Goodbye HAL, Hello ODI!

Avatar

By
June 21st, 2012


Welcome to the world of Oracle EPM version 11! You’ve upgraded to one of the latest software releases (11.1.2.2, anyone?) and you’ve made the quick realization that the world you live in now is vastly different than before. If you’ve migrated from version 9, security looks different, the installations are a lot more complex, some client tools have moved to the web, the interface has been given a makeover, and there is a LOT more functionality in the toolsets, just to name a few changes. If you’ve migrated from version 4 or 7…well, let’s just say that your former world is almost unrecognizable.

But, onto geeky more important things – where did your beloved Hyperion Application Link (“HAL”) go?

Gone are the HAL days. Actually, long gone are those days with the introduction of EPM version 11.x (which premiered several years ago for those of you who are just now getting up to speed). And you’re hearing about a vast number of other tools with similar functions: Oracle Data Integrator (“ODI”), Enterprise Performance Management Architect (“EPMA”), Data Relationship Management (“DRM”), etc. Which tool (tools?) do you need to use to replace HAL and how do you use it? And, is there a direct migration path from HAL to that tool?

Oracle’s Replacement Strategy for HAL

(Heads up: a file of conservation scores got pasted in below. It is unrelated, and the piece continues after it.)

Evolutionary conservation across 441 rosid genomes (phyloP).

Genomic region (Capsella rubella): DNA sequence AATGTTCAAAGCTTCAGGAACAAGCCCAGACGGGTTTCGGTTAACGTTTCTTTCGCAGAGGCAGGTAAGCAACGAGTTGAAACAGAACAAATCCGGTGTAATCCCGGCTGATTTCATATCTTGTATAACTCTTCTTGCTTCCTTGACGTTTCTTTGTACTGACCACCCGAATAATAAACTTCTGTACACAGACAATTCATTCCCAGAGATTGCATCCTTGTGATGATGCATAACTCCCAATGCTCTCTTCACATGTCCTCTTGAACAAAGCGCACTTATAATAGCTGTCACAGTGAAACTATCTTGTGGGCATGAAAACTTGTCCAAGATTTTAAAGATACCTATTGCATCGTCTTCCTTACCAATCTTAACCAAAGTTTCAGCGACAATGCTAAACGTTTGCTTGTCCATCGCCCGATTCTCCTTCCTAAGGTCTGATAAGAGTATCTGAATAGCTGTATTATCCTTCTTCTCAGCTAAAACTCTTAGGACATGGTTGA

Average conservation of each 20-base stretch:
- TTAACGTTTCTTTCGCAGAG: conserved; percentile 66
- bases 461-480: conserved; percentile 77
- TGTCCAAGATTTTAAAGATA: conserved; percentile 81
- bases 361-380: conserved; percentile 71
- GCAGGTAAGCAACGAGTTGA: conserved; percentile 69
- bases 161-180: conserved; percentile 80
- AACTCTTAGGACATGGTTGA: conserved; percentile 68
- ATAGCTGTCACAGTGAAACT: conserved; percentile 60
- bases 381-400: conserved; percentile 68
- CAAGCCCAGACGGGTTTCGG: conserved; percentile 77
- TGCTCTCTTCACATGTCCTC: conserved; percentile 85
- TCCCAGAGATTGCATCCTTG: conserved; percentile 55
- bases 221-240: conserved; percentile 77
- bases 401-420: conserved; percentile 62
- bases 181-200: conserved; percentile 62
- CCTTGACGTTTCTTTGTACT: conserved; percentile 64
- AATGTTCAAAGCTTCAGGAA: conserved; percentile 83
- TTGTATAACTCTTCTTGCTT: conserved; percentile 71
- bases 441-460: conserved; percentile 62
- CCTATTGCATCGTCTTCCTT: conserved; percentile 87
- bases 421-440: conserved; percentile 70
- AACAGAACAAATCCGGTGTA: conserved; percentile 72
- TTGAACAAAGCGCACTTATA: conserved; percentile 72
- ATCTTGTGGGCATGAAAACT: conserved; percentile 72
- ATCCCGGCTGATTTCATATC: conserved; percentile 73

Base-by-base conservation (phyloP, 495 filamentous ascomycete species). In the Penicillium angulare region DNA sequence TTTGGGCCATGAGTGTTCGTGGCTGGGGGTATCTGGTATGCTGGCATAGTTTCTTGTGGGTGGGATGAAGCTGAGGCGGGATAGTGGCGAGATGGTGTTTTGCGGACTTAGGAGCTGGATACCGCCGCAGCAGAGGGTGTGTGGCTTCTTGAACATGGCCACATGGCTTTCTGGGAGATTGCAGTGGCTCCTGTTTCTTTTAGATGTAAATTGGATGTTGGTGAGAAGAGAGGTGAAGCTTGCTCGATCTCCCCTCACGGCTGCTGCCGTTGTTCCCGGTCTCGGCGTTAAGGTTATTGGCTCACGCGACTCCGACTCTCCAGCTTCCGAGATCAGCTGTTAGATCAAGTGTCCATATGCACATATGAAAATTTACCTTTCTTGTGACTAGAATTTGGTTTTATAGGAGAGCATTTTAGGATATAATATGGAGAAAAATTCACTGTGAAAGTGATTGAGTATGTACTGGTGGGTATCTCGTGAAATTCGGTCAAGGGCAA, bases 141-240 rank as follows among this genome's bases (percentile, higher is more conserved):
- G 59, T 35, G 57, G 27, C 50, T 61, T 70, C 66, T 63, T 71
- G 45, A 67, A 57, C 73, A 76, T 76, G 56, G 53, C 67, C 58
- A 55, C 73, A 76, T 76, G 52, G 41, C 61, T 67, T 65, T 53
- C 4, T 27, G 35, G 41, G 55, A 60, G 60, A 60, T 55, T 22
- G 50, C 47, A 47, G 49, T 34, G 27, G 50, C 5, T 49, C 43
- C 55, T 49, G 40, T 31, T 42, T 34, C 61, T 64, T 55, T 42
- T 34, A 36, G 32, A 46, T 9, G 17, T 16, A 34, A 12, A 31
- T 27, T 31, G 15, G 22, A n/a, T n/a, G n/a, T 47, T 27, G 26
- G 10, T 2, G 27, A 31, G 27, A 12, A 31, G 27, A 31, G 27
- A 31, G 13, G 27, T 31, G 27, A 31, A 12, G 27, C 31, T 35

In a nutshell, Oracle’s replacement tool for HAL is called Oracle Data Integrator (“ODI”). (And note that as of 2010, ODI is also Data Integration Management’s (“DIM”) replacement tool.) ODI used to be Sunopsis and was acquired by Oracle in 2006 due to its strong and unique data integration capabilities. Next, it was rebranded as Oracle Data Integrator and then integrated with the EPM toolset.

ODI made its appearance onto the Hyperion scene over five years ago. Although the functionality looks and feels the same in theory, ODI is not the same tool as HAL. Therefore, (sadly) there is no direct migration path between the 2 software components. However, ODI does provide a channel for similar notable features:

  • Direct integration into the EPM suite with Hyperion “adapters”
  • ETL capabilities (transformation of data and metadata and loads from source to target)
  • Tools suite with utility “adapters” (i.e. flat file)
  • Ability to string together multiple steps and processes into an automatable file
  • “Drag and drop” development

In addition, ODI has many more capabilities, offers a scalable architecture, and advanced functionality that extends well beyond the world of Hyperion.

How are HAL and ODI different?

So, without seeing an up close demo for yourself, what are the differences between HAL and ODI? To name a few from the 10,000 foot view:

  • Tool architecture
  • Overall look and feel
  • Number and type of source and target technologies they integrate with ODI leverages a strong relational backbone
  • Automatable features

Again, the tools are completely different. They were created on dissimilar platforms, with different source coding behind the scenes. Therefore, they are not expected to be the same, but they do have overlapping capabilities. The basic concepts are unchanged – there are “routines” that you create, with steps that can be combined together to give you work flow and automation. And those individual steps may involve loading/exporting data, updating metadata, creating a flat file, IF/THEN logic, etc. There is also a comparable concept of “adapters”, which are code templates used to connect to various technologies and perform specific functions.